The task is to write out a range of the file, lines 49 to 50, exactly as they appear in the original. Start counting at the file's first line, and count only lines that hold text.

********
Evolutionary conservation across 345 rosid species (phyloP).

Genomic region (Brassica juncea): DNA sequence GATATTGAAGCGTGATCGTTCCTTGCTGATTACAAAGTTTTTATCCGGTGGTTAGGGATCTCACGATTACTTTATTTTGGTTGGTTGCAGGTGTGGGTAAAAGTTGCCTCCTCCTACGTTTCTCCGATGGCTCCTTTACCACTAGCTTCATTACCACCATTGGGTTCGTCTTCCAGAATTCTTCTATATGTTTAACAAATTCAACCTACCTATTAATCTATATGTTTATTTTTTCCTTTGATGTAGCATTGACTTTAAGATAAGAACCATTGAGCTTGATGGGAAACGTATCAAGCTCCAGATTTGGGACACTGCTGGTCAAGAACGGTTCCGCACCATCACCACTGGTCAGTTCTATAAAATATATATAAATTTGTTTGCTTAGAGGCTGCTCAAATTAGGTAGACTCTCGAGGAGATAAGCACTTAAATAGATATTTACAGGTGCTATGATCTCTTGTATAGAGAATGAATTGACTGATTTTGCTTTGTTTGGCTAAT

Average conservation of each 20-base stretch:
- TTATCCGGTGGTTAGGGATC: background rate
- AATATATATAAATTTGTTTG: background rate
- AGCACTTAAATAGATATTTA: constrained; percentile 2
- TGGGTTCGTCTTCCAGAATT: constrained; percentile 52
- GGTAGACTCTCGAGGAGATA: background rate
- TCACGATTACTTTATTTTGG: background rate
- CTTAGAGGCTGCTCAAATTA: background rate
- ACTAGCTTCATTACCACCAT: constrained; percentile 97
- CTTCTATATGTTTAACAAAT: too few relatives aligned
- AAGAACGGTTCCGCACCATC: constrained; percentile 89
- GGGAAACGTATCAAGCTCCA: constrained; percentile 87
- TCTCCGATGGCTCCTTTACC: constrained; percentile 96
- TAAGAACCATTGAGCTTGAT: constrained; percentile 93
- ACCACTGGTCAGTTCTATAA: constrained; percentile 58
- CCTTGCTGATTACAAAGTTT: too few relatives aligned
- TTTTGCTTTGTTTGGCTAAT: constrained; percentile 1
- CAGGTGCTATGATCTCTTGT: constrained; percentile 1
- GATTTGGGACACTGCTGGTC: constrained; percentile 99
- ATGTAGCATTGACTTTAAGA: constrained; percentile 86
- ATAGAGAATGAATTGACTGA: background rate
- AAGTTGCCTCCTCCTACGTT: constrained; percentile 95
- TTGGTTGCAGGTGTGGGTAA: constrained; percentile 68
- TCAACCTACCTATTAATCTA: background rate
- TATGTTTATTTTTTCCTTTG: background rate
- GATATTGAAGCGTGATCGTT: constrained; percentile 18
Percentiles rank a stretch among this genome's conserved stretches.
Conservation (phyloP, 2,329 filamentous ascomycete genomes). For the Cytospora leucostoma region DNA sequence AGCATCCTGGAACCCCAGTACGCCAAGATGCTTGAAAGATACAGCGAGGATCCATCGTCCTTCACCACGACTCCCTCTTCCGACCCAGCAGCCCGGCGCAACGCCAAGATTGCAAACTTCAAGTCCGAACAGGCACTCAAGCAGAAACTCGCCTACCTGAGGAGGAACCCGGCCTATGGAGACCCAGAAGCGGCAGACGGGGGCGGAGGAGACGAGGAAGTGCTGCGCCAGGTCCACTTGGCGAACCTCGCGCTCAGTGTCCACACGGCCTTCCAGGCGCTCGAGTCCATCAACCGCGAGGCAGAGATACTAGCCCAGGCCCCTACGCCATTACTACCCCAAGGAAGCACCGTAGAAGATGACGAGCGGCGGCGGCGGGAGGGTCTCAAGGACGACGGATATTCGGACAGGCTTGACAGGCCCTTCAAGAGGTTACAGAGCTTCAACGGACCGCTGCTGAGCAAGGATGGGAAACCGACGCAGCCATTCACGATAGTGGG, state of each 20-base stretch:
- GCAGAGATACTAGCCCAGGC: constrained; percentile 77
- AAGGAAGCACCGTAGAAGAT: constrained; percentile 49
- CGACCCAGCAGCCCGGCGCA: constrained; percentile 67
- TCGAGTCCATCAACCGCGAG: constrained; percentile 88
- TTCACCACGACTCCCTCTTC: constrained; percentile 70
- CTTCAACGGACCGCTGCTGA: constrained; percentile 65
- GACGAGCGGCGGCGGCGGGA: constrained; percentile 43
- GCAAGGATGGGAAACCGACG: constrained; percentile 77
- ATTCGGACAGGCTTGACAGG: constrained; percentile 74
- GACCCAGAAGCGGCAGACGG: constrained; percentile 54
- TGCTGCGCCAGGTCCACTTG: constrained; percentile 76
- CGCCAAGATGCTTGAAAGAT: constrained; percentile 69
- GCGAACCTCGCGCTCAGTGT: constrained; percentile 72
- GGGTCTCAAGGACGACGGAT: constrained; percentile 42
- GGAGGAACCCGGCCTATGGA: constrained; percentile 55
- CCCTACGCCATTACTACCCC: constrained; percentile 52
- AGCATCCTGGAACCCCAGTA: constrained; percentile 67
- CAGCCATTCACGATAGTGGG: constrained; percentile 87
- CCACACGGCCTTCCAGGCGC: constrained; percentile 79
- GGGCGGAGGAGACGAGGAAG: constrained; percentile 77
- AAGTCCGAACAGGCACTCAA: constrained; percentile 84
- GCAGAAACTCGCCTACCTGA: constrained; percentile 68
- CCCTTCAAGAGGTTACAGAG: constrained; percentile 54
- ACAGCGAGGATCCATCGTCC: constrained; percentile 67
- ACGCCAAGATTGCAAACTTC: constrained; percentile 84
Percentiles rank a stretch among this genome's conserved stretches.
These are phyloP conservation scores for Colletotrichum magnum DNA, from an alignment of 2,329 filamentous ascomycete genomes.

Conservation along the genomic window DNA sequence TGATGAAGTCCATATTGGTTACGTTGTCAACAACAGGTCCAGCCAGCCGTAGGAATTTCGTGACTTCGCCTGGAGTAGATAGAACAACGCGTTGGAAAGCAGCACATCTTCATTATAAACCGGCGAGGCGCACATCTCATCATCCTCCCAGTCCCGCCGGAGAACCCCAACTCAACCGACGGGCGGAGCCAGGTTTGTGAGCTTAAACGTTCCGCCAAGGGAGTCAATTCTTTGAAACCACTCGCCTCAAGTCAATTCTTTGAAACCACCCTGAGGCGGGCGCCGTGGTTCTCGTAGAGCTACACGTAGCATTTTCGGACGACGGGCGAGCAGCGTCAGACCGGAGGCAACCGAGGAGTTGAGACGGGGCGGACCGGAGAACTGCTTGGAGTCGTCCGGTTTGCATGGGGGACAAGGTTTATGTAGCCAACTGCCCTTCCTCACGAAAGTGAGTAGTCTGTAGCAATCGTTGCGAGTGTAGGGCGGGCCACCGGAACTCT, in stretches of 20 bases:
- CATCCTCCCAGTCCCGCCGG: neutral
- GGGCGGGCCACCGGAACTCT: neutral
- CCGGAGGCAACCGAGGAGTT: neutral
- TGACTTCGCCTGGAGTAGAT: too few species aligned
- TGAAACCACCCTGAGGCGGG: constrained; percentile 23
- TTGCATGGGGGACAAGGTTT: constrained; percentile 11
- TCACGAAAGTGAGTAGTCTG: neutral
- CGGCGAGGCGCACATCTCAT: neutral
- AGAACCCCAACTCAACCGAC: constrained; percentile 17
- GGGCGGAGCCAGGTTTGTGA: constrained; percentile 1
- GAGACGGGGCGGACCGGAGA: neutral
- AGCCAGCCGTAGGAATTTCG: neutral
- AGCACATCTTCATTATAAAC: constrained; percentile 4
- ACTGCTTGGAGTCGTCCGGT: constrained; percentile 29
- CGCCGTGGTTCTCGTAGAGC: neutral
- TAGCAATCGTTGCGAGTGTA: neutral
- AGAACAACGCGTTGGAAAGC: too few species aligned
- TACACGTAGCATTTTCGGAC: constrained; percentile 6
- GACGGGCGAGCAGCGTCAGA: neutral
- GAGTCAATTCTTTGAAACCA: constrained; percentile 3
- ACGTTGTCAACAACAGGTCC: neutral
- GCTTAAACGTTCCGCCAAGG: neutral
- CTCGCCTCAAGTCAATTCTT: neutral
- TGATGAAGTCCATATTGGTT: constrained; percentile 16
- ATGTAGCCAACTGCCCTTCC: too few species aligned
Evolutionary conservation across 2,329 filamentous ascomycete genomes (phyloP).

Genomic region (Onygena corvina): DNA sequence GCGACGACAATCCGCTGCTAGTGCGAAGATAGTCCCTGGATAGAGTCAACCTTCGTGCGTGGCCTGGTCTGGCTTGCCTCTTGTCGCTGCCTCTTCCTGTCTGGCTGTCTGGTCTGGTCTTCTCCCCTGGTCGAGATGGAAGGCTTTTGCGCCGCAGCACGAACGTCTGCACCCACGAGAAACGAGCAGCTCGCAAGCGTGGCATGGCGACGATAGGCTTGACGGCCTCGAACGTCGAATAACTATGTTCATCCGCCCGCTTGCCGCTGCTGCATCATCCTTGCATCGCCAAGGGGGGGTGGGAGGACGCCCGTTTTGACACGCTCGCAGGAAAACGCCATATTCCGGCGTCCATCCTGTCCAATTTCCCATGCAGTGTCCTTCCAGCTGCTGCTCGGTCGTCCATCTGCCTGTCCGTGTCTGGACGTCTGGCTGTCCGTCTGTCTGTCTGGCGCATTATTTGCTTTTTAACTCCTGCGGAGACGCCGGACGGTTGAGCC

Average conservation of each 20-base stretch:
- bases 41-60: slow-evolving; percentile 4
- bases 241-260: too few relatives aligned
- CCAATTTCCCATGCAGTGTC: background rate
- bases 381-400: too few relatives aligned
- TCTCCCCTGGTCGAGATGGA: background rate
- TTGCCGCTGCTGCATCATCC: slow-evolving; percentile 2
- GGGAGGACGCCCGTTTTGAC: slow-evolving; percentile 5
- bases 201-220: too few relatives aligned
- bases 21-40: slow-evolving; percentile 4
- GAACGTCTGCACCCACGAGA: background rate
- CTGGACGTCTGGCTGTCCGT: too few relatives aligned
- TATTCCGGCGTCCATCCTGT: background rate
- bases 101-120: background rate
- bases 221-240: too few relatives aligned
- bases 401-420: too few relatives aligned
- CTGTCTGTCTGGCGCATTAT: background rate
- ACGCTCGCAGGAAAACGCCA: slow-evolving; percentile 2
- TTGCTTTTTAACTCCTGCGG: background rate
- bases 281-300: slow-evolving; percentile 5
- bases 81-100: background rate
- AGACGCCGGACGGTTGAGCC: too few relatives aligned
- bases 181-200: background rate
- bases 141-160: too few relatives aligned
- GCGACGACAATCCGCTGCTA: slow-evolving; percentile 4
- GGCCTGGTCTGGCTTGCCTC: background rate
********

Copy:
- CCACACGGCCTTCCAGGCGC: constrained; percentile 79
- GGGCGGAGGAGACGAGGAAG: constrained; percentile 77